Bloomberg has a great piece on Brazil’s massive corruption scandal [lightly edited for continuity]:
Prosecutors have named 16 companies that allegedly formed a cartel to fix [government-owned oil company] Petrobras contracts between 2006 and 2014. The list includes some of Brazil’s largest construction and engineering firms. [They] say the builders got away with it by paying kickbacks, usually 3 percent, on every contract. Petrobras estimates that the graft added up to at least 6.2 billion reais, much of which, prosecutors say, was funneled to [political] parties.
The authors argue that corruption has hurt Brazil’s economy, which is going through its “worst four-year slump in twenty-five years,” but they trace the system back to the 1960s:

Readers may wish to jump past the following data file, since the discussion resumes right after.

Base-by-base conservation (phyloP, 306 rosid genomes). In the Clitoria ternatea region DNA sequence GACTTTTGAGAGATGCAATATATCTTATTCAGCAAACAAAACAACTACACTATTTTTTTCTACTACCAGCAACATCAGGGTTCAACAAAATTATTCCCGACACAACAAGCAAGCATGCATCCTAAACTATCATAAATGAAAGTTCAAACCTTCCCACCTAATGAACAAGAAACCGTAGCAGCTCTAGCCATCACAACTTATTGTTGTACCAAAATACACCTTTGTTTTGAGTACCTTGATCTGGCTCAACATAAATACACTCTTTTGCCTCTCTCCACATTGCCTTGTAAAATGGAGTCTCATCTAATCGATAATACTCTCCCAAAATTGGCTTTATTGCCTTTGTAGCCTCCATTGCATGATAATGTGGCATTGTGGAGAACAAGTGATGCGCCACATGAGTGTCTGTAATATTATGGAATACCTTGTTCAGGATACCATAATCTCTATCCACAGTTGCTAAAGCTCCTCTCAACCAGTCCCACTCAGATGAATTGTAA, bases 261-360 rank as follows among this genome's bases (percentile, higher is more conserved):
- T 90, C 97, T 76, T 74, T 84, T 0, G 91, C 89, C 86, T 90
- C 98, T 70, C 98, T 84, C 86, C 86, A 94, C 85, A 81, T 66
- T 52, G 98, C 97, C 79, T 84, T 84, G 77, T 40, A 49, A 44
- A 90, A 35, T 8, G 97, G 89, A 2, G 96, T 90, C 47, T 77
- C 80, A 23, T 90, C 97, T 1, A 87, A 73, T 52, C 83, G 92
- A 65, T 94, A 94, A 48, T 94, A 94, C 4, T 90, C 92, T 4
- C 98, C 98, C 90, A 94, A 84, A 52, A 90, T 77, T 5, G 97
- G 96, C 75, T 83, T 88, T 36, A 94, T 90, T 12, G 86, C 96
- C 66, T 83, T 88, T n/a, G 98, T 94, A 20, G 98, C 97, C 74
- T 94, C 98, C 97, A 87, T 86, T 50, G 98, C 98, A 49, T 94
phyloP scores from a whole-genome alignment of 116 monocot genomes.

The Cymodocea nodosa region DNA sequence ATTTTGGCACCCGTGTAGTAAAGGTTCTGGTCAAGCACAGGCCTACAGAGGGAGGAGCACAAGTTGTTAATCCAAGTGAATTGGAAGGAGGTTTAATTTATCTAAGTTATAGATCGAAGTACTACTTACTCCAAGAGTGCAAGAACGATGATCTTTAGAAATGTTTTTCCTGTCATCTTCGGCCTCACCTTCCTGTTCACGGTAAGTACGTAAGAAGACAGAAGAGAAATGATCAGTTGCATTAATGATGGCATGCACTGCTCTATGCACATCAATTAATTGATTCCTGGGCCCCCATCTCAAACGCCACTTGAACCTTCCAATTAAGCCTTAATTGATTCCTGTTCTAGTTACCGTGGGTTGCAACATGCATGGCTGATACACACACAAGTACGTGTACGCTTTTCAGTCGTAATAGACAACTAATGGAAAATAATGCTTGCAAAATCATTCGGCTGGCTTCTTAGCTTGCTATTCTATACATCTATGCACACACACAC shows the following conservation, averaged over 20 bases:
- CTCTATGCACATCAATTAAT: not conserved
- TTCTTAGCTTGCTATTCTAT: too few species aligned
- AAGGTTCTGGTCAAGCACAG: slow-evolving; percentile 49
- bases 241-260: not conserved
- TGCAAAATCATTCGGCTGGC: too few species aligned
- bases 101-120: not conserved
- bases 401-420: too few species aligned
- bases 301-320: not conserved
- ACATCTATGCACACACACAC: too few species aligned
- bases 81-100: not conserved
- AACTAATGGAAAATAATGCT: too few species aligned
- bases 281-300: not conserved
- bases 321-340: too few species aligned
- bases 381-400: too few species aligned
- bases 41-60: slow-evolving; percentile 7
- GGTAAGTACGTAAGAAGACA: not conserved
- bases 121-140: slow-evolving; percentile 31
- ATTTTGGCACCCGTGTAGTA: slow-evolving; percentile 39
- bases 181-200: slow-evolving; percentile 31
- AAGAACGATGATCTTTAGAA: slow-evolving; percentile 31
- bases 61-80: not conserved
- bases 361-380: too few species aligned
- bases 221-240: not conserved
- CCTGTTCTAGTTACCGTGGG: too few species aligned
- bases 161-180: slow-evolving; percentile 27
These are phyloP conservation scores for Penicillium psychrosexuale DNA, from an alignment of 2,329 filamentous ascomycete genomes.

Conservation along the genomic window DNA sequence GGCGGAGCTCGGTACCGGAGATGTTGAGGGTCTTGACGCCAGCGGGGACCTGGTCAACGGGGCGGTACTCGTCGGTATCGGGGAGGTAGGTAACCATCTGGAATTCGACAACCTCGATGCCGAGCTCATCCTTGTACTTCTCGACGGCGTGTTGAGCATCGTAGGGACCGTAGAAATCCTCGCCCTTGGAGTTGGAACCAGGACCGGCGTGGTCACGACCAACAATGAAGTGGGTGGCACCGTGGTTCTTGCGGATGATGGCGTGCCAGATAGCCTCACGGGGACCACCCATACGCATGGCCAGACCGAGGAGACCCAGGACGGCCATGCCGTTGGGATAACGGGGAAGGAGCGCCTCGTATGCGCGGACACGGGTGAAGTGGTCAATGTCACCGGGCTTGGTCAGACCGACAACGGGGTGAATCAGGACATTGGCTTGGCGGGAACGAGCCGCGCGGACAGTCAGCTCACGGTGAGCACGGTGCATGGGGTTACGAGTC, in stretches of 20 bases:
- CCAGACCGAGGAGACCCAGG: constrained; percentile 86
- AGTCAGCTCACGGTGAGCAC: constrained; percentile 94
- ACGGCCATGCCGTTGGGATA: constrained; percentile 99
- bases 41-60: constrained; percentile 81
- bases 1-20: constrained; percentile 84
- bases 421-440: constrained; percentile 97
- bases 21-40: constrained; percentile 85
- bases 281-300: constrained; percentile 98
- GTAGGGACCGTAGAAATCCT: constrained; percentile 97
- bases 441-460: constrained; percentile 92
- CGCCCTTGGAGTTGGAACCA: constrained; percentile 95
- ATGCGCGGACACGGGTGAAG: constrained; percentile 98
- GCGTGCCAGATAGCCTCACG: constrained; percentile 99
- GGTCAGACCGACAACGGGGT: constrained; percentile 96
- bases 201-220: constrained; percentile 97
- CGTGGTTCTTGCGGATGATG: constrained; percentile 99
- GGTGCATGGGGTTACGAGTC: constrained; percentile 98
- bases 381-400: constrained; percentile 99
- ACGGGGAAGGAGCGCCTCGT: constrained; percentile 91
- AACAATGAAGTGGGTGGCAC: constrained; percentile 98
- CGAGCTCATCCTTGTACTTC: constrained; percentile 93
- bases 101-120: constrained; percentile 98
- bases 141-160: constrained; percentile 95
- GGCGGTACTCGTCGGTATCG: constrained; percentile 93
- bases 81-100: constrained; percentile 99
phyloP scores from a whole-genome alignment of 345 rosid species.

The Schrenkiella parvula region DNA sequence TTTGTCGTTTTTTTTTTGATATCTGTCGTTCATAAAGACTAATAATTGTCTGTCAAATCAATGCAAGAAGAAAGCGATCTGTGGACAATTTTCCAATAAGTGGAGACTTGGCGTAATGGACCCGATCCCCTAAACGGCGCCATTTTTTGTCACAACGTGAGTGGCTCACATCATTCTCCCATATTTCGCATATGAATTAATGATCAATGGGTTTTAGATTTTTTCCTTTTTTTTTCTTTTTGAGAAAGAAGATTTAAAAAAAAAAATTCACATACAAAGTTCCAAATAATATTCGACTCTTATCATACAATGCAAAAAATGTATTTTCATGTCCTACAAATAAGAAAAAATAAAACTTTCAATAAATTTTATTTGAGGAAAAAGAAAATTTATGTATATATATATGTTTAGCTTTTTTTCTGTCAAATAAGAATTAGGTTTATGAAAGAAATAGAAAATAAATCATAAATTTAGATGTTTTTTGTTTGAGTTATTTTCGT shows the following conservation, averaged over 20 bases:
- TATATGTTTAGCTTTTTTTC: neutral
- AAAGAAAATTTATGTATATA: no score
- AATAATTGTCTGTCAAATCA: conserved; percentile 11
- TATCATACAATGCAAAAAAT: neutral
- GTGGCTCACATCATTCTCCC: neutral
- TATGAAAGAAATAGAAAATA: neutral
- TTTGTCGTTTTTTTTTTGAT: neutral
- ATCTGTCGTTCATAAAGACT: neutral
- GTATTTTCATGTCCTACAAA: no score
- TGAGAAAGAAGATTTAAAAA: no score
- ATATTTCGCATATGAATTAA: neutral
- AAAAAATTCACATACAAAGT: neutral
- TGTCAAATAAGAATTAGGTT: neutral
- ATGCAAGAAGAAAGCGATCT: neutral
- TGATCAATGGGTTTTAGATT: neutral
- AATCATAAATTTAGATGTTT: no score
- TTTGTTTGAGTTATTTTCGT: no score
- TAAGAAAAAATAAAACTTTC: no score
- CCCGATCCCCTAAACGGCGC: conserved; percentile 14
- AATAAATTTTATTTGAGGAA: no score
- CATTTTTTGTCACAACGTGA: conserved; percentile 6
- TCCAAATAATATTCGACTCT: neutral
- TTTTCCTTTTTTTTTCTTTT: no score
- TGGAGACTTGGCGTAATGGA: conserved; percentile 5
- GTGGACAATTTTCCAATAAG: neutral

In 1969, at the height of the military dictatorship that took power after a coup in 1964 and ruled Brazil until March 1985, Netto, as finance minister, designed a policy called market reserve. It gave Brazilian builders a lock on government contracts by shutting out most foreign competitors. Tax breaks and subsidized credit followed. The military commanders had plans for huge public works to tie together the vast, uninhabited expanses of Brazil, and a few family-owned builders got the big contracts. “We needed the builders to be strong and completely loyal to Brazil,” says Netto.
Evidently the system continued well after the military regime ended, even under governments headed by leaders (Lula and Rousseff) who had been targets of the military.
The big question: What this system good or bad for economic performance? Netto adds: “I don’t have any regrets for what I did. Those companies built modern Brazil.”